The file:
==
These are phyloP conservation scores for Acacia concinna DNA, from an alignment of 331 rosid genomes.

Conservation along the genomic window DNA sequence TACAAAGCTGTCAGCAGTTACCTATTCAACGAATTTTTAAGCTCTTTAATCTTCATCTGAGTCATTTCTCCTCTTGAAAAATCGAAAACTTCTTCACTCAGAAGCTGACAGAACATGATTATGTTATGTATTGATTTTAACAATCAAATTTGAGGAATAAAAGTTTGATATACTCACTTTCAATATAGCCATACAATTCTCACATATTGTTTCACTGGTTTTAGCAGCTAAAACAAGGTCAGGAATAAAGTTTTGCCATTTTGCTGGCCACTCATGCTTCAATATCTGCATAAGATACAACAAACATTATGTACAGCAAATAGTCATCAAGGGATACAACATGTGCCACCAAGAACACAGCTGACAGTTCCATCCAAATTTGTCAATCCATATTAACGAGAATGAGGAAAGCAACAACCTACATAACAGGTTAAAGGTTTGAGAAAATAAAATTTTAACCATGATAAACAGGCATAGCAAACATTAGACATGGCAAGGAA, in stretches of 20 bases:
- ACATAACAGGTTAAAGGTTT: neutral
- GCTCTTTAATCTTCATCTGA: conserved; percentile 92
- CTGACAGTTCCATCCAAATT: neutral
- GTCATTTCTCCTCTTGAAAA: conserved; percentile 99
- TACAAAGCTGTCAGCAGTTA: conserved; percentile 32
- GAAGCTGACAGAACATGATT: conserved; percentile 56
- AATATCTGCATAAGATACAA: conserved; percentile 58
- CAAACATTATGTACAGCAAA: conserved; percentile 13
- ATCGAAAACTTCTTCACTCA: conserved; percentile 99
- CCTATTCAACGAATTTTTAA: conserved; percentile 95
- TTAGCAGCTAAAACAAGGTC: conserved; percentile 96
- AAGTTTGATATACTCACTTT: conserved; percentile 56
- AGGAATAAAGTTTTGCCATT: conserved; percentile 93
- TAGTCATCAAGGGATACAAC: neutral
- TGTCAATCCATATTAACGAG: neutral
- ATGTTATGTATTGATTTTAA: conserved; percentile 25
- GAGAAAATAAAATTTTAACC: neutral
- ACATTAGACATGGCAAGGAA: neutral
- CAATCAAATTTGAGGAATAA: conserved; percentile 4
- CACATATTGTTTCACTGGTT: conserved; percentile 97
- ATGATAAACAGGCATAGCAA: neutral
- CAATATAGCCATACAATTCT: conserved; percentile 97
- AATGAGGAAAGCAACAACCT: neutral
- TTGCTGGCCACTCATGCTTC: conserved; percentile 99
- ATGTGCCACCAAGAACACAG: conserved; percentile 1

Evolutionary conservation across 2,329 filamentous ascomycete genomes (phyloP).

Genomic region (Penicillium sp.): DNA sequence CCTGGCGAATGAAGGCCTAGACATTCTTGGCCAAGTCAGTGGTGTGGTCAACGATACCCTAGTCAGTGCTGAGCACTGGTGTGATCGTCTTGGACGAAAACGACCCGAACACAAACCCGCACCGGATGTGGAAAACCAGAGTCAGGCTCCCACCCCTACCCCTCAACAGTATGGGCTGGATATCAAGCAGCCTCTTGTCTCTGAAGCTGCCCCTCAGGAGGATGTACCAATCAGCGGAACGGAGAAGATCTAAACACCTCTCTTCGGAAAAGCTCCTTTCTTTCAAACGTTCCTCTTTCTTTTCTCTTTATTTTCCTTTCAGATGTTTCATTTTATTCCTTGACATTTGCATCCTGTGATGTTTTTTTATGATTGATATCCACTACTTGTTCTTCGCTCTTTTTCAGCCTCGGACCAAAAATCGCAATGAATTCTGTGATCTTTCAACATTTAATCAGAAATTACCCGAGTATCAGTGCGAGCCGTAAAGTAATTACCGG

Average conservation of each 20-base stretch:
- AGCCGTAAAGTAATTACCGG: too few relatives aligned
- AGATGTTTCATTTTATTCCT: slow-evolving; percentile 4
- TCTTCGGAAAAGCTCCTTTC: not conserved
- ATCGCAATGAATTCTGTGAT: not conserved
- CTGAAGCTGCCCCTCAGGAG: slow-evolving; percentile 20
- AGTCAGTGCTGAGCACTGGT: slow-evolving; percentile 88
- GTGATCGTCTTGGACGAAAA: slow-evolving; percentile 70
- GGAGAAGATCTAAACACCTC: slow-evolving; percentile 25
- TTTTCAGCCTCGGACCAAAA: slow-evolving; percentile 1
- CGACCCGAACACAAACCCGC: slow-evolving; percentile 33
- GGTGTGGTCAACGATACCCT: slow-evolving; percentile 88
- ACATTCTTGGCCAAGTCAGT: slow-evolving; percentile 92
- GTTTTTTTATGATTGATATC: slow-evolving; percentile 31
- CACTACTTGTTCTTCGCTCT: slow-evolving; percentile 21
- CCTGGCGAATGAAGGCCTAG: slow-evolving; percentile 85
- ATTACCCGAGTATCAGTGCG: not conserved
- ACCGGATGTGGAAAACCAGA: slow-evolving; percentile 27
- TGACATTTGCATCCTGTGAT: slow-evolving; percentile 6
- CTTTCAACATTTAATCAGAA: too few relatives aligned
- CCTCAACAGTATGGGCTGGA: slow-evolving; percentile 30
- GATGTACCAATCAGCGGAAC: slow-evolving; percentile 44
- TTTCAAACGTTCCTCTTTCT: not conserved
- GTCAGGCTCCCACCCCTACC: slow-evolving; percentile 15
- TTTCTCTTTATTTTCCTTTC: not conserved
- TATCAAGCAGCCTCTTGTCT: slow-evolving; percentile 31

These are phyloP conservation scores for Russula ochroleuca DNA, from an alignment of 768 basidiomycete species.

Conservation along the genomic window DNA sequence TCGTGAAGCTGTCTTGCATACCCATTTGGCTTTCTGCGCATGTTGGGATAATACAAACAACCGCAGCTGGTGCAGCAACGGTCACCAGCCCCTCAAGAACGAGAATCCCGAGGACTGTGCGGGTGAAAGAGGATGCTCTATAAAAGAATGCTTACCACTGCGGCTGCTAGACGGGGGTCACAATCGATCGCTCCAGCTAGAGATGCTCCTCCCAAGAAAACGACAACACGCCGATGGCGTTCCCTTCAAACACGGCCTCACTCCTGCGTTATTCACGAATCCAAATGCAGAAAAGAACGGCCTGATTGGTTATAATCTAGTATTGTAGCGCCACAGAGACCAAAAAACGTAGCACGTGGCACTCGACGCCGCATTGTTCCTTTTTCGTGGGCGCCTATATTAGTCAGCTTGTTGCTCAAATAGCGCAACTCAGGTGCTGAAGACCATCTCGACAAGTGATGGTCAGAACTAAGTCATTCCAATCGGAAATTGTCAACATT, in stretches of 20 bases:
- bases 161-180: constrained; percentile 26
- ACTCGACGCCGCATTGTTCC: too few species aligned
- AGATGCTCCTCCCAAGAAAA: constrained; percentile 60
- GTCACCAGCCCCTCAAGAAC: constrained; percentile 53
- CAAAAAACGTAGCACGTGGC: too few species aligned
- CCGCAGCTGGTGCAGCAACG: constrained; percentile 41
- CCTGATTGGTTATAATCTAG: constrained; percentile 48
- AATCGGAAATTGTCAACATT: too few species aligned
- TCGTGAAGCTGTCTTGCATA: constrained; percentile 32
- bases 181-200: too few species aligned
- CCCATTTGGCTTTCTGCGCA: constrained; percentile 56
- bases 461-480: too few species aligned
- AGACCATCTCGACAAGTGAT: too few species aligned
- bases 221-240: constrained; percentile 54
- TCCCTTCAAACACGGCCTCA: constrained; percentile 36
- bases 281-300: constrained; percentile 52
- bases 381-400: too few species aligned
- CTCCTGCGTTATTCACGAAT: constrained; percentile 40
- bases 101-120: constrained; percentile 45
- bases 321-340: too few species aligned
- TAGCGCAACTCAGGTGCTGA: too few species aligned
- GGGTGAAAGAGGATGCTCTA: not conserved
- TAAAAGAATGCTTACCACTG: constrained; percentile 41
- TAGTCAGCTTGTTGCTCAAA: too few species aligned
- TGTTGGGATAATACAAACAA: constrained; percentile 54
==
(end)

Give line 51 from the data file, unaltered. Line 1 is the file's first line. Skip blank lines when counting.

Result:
- GATGTACCAATCAGCGGAAC: slow-evolving; percentile 44